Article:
Tag Archives for " dehumidifier "

It’s a dehumidifier that doesn’t use electricity AND has no moving parts!

It’s a dehumidifier that doesn’t use electricity AND has no moving parts!

Our clients know that here at HypoAir, we’re all about managing humidity for a healthier home.  If your house is above 60% humidity, you can start to have mold problems (the higher the humidity, the more quickly mold can grow).  We’ve written on dehumidifiers of all sizes for any room in your home, but none of them tops what this invention does.  It’s a passive dehumidifier that “sucks” the moisture out of air and evaporates it outside with help from the sun, even when the outside humidity was higher than inside!

Some of the best inventions have been developed by observing nature, called biomimicry.  In this case, researchers observed how trees “transpire” moisture, which includes lifting water from the roots to the leaves, where it evaporates through the pores, or stomata, of the leaves.  Thus, there are two parts of the tree that function in transpiration: the trunk of the tree contains xylem, which are very small capillaries or “straws”, and the pores in the leaves.  The sun’s energy starts the evaporation process and actually creates a negative pressure in the xylem, essentially sucking water up from the ground to the leaves.  (How do large trees, such as redwoods, get water from their roots to the leaves?)  

Researchers searched for similar behavior when they developed materials to mimic this water movement.  Two different materials were needed: one to absorb the water from the air (super-hygroscopic) and one to readily enable it to evaporate using the sun’s heat.  Metal-organic frameworks (MOFs) have been the subject of enormous research in the last decade.  They are like activated charcoal on steroids; because of their structured pores, internal surface area is huge.  When comparing the surface area per unit weight, the activated carbons are 400–2000 m2/g, zeolites up to 1500 m2/g, and MOFs are in the 1500–7000 m2/g range. MOFs are the porous materials with the highest surface area, with an ultra-high porosity of up to 90% of free volume.  (MOFs vs. other porous materials for carbon capture)  On top of this, MOFs can be custom-built to “adsorb” many different gasses or liquids, such as water, VOCs, metals, etc.  Thus, it made sense to make a very thirsty (hygroscopic) MOF to suck up water vapor, also known as a desiccant.  The researchers decided to try impregnating Lithium Chloride (LiCl, a salt) into an MOF. MOFs are typically granular, like sand, but the researchers wanted this component to be self-supporting, so they decided to nanospin the MOFs into a nanofibrous membrane (NFM) using polyacrylonitrile (PAN), a synthetic polymer resin.  The NFM would also enable the component to have a fast moisture absorption–desorption rate.  Thus, the “straw” component of the dehumidifier is abbreviated (PAN/MIL@LiCl) NFM, with MIL describing the “multilayer”.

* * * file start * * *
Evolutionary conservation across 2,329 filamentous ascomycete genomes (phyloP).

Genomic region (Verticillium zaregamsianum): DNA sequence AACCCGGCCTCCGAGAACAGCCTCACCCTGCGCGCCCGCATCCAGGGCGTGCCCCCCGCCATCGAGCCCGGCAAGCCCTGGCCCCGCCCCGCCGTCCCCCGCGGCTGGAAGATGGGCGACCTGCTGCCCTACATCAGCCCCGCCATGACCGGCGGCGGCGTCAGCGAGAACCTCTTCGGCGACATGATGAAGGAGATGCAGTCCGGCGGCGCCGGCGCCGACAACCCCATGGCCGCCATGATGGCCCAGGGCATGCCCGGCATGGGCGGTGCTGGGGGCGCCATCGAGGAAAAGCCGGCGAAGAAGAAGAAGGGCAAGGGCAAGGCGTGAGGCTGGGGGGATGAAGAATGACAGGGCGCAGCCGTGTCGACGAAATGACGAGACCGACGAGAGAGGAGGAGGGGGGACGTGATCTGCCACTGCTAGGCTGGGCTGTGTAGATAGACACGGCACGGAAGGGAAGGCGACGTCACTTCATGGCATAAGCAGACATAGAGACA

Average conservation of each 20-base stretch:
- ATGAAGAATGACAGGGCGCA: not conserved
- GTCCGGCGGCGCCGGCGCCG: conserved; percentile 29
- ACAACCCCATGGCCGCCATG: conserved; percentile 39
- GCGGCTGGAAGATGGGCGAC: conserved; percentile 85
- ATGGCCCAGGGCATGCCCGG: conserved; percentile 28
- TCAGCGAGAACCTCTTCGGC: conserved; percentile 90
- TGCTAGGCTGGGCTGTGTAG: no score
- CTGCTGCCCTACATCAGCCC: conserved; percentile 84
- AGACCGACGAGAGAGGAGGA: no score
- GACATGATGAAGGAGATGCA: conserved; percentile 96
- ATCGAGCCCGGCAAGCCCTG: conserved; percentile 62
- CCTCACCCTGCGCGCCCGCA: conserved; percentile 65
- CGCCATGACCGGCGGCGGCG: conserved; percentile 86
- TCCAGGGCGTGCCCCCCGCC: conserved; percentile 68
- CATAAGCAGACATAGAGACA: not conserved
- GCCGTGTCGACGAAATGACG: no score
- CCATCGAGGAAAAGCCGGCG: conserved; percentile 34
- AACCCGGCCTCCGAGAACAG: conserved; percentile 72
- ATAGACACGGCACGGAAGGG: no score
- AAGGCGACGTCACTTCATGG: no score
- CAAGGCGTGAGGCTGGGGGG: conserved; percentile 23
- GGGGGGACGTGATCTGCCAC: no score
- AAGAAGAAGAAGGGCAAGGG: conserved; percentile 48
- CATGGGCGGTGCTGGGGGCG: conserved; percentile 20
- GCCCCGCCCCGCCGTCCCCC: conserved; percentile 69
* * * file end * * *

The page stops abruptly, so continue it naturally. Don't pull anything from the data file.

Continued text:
Passing the water vapor through to the outside of the space, the other component had to allow heat from the sun to evaporate this water, creating the “wicking” action.  This is the photothermal component.  Carbon black is a fine black powder produced by partial burning and pyrolysis of oil residues or natural gas at high temperatures.  (Carbon Black 101)  The black color works well to absorb solar heat, and adding it to a PAN NFM (PAN/CB) allows for great surface area, and thus evaporation rates.  The two layers put together are abbreviated PAN/MIL@LiCl-PAN/CB or for short, PML-PC NFM.

How did this layered dehumidifier configuration work out?  Impressively!  Being semi-flexible, it could be laid flat as a dehumidifier “panel” in a roof, or deformed to allow for water harvesting from the air (see diagram below). The scaled-down model of a house was constructed with dimensions of 40 cm × 50 cm × 40 cm, and a window with an area of 6 cm × 6 cm was designed for bilayer membrane installation. When light from the solar simulator illuminated the surface of the bilayer PML-PC NFM, the moisture in the indoor air was pumped by bilayer PML-PC NFM and simultaneously transported outdoors in the form of water vapor. The moisture actively moved from a high-humidity to a medium-humidity environment and also from a high-humidity to an ultra-high humidity environment through bilayer PML-PC NFM under sunlight irradiation. This is a unique advantage in terms of the dehumidification ability of the novel NFM-based moisture pump compared with traditional desiccants.  When the device was placed in an environment with an ambient humidity of 46%, the indoor RH was reduced from 70 to 48.9% within 2 h using bilayer PML-PC NFM.  When the device was placed in an environment with an ambient humidity of 80%. The indoor RH in the house model steadily decreased from 70 to 58.3% within 2 h using bilayer PML-PC NFM.  These are lower humidity ending points than that of the NFM without a photothermal layer. (Super hygroscopic nanofibrous membrane-based moisture pump for solar-driven indoor dehumidification)